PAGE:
Proposals devised by Interstellar Initiative teams will be submitted to international funding agencies. For physician and biologist Deepak Lamba and biologist Akira Satoh, such funding may help them realize applications for their research. Lamba, who is developing methods for using stem cells to repair retinal tissue, is working with Satoh, whose research is illuminating the regenerative pathways of amphibians. They are probing the factors that influence regenerative capabilities in mammalian and amphibious cells, with the hope of developing methods of repairing and regenerating damaged tissue.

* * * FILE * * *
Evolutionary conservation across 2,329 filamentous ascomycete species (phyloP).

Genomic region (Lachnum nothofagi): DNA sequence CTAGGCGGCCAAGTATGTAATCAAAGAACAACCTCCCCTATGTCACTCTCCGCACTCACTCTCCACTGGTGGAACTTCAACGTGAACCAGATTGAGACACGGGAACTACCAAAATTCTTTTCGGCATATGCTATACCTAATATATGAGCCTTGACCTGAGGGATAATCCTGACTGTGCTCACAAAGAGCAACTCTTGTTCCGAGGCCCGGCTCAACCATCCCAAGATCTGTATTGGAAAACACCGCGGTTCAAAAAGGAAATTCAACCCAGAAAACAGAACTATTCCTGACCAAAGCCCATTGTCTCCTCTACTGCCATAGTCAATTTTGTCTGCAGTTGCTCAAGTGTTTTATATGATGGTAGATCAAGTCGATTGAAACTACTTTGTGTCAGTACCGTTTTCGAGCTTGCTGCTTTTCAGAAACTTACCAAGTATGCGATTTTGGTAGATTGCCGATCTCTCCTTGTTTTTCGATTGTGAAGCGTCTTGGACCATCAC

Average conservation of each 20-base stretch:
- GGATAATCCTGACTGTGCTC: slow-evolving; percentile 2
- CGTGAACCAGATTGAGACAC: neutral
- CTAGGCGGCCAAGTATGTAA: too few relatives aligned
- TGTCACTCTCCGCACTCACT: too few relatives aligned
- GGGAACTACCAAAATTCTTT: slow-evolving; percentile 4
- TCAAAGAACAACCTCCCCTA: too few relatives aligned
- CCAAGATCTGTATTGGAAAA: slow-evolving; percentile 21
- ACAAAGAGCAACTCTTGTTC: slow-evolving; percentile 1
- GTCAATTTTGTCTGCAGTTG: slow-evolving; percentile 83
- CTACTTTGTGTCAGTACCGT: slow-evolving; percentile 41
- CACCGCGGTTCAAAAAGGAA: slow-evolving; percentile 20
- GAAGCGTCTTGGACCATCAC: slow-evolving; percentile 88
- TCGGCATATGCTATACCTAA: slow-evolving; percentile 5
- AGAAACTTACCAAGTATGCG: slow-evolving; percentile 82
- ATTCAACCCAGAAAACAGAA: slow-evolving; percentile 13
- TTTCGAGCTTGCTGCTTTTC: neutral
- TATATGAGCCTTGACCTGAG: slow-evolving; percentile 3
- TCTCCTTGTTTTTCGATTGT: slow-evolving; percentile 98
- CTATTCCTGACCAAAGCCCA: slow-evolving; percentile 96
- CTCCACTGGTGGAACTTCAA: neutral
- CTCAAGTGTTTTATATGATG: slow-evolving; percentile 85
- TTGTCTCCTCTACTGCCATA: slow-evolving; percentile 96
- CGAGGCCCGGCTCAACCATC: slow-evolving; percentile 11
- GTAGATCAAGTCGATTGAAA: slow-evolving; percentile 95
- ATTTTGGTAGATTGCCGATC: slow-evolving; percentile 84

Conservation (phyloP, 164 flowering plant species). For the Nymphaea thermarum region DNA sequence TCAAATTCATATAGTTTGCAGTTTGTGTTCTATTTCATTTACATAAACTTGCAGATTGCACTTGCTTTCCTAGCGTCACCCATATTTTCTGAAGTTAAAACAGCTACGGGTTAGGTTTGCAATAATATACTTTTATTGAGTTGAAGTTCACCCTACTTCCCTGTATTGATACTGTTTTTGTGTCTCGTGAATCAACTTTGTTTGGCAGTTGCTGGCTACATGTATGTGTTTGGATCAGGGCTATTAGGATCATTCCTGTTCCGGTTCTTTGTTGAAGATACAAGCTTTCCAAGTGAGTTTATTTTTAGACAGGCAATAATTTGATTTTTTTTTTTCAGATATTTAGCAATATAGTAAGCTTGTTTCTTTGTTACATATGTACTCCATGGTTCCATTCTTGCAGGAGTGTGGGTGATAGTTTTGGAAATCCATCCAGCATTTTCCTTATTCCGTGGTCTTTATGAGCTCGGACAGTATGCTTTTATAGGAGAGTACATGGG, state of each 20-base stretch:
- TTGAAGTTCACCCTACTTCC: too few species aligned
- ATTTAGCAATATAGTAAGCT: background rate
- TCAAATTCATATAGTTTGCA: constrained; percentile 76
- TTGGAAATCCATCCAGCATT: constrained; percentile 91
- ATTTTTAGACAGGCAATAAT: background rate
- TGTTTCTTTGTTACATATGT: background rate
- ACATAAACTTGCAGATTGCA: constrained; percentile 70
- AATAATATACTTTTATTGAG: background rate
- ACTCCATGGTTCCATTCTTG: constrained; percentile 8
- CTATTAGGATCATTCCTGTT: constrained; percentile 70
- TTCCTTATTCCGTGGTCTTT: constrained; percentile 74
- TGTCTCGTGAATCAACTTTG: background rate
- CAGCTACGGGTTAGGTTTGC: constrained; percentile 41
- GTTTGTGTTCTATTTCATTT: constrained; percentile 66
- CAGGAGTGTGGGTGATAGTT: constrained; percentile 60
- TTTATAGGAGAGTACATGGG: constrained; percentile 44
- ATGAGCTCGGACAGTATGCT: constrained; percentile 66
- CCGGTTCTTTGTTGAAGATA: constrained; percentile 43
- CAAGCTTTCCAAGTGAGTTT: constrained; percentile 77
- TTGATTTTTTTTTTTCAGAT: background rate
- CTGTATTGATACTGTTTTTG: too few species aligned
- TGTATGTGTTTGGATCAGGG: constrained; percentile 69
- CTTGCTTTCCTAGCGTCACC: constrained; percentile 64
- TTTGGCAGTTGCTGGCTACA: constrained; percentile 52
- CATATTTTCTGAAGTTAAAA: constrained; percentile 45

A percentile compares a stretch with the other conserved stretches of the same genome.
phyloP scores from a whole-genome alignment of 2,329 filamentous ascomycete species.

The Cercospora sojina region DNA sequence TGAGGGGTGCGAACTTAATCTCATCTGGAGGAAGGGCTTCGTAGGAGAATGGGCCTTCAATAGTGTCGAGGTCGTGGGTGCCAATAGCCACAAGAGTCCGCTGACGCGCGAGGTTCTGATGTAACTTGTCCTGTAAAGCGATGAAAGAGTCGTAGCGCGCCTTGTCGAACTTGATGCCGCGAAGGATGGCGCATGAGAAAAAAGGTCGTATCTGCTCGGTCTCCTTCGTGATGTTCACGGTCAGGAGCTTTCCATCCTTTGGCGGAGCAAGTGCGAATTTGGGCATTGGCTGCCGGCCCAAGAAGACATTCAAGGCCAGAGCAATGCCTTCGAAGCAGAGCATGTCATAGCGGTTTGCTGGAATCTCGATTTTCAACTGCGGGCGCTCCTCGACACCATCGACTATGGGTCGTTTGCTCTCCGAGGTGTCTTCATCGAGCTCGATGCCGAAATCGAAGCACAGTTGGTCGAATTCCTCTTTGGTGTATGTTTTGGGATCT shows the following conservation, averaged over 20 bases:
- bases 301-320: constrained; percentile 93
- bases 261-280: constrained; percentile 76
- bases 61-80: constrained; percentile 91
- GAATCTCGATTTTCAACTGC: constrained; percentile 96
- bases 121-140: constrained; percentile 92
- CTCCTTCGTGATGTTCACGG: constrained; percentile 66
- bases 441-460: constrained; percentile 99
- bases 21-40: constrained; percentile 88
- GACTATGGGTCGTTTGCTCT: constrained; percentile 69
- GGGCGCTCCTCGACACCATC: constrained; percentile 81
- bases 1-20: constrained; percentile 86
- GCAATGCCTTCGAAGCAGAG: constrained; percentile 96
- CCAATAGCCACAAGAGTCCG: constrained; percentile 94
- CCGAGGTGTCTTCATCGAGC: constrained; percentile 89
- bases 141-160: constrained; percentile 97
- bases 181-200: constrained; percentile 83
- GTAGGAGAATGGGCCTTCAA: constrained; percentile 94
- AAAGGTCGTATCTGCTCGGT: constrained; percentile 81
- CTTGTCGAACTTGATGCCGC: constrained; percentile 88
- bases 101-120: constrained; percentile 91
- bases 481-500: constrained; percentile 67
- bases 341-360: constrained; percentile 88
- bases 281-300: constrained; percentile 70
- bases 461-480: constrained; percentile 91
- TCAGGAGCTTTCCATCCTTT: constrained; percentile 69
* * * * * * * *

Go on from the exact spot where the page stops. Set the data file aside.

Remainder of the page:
“[Stem cell research is] moving so quickly that I think we’ll start seeing applications in the not-so-distant future,” Lamba said. Satoh noted that stem cell research is less popular among Japanese scientists, while Lamba added that few labs in the US are using amphibians to study regenerative pathways. “We would never have done this on our own — it’s a unique challenge for us to do together.”

Rubinstein is quick to highlight that this is just the beginning for the Interstellar Initiative. “This is only our first cohort, and there’s so much exciting research in the works already,” he said.